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Your appointment with rebranding

Keith Richards

The Yelp-ification of health care

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21st March 2015 |

Manage your online reputation for five-star ROI

Think of the worst customer service you’ve experienced lately. Maybe a waiter not only ignored your empty water glass, but ignored the fact that you’re allergic to pesto? Now think of the best service you’ve gotten. Did a mechanic take a little extra time to explain exactly what was causing that rattling noise in your engine, walking you through your bill and making sure you understood? And in between, try to remember one of the thousand mediocre customer service experiences that have disappeared from your mind as soon as the dry cleaning is picked up, or the burrito is eaten, or the new sofa has been delivered.

 

As humans, it’s the very best and the very worst experiences that we remember, and that we share with others. And in a surprising twist in human nature, when we review our experiences online, we tend to be more positive. In 2013, 39% of Yelp reviews were 5 stars, and 27% were 4 stars. This is good news for health providers, since review websites are no longer just for restaurants. In fact, 6% of Yelp reviews are health related, and sites like RateMDs and HealthGrades are basically “Yelp for doctors.”

 

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It’s a brave new world of online reputation building and health care transparency—and it’s one you can’t afford not to understand, manage, and ultimately, control. Where do you start?

Well, your patients might have gotten started without you.

 

Perform an audit.

Do you (and your staff) know what your patients are saying about you? If not, it’s time to learn. Find your reviews online (the sites mentioned above are a good place to start), and send everyone on staff a direct link. Once everyone has thoroughly read and understood what your patients are saying—good, bad, mediocre—get your team together and use that feedback as a starting point. Each negative point is an opportunity to find a better way to do things. Each positive review is a highlight of what you’re doing well, and could expand on. Don’t blame, don’t point fingers. This is part of your strategy for getting staff onboard with future changes, so focus on the positive.

 

You’ve got eighteen minutes, plus wait time. Make the most of it.

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Doctor’s visits are much shorter than they used to be—the current average is eighteen minutes. But just because time is short doesn’t mean that you can afford to be brusque. Think about your patient experience in an end-to-end way, examining the treatment they receive from front-end to follow-up. Does your staff greet patients promptly? Is the office clean and inviting? Do the surroundings say “modern, streamlined, and confidential”? When you’re in the examination room, are you taking the time to fully explain procedures, treatment plans, and next steps? If there’s time, are you doing phone or email follow-ups? Remember that your “everyday” could be a very anxious experience for this patient. Any time you (or your staff) have an opportunity to reassure a patient, make the most of it. It might sound like extra work, but as these behaviors become ingrained, the repeat patients and improved reviews will more than return your investment in providing a better experience.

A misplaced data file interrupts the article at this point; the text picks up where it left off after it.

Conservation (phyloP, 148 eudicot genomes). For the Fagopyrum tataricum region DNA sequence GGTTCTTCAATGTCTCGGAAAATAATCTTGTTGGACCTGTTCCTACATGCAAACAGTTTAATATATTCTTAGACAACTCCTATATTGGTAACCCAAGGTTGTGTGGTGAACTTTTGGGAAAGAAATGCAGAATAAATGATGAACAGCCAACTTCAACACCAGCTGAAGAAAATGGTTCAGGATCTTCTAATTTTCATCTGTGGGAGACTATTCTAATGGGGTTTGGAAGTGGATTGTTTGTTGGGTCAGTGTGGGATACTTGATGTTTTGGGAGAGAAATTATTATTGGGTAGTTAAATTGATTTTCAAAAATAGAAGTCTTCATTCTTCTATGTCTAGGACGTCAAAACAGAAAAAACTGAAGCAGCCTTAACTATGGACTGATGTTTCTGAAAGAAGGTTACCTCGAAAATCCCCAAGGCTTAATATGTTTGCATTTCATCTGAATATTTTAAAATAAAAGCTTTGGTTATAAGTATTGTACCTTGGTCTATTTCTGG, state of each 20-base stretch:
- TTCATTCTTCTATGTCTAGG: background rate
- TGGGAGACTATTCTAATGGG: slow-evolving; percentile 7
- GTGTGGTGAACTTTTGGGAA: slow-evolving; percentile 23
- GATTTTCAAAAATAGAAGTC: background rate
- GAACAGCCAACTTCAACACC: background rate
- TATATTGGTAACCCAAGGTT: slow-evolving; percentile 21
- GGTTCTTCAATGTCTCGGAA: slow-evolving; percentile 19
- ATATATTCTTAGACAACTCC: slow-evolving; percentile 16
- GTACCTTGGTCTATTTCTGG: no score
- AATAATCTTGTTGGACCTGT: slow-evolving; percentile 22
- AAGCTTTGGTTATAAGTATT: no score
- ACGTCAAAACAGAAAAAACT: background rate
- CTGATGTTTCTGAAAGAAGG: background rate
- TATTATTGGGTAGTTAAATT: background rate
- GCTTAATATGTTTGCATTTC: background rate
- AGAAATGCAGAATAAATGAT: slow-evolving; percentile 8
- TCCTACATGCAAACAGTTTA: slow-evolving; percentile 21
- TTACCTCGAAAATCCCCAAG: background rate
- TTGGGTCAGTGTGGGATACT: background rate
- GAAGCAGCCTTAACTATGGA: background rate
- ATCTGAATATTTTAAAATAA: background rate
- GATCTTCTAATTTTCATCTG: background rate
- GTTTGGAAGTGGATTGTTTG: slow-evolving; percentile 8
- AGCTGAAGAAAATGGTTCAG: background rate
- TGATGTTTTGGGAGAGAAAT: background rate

Yelpification-Graphic-5Control the narrative.

Want good reviews? Ask for them. If you’re offering an optimized experience, your staff is onboard and working to reassure and relax your patients, and your examination-room-to-follow-up game is as tight as can be, then you’re ready to ASK for reviews. Obviously, not every patient is going to have a good experience at the doctor’s office, even if they’re greeted with a bucket of champagne and a heated examination gown. It takes a little finessing to know which patients you should ask for an online review. This is something your staff should get good at—as patients exit, are they smiling? Are they generally in a good mood? If so, their exit packet should contain very explicit directions on how and where to leave you a review, and it should be accompanied by a verbal ask. Did the patient have a 30-minute wait or express frustration? If so, the call to action is different. Remember, they still represent an opportunity to gather feedback on what you could do better. A follow-up call asking what they’d like to see more of in future or a patient survey they can fill out and send back to you can provide valuable insight.

In your patient’s lives, you want to be that mechanic who goes the extra mile—the one they’ll return to again and again, and tell other people about. You don’t want to be just another forgettable burrito, and you certainly don’t want to be the waiter who tried to murder them with poisonous pesto. In the end, patients are just people. And as care becomes more patient-centric and consumer-oriented, the little touches that make the difference between a “three-star” and a “five-star” visit will have long-reaching consequences for your practice.

 

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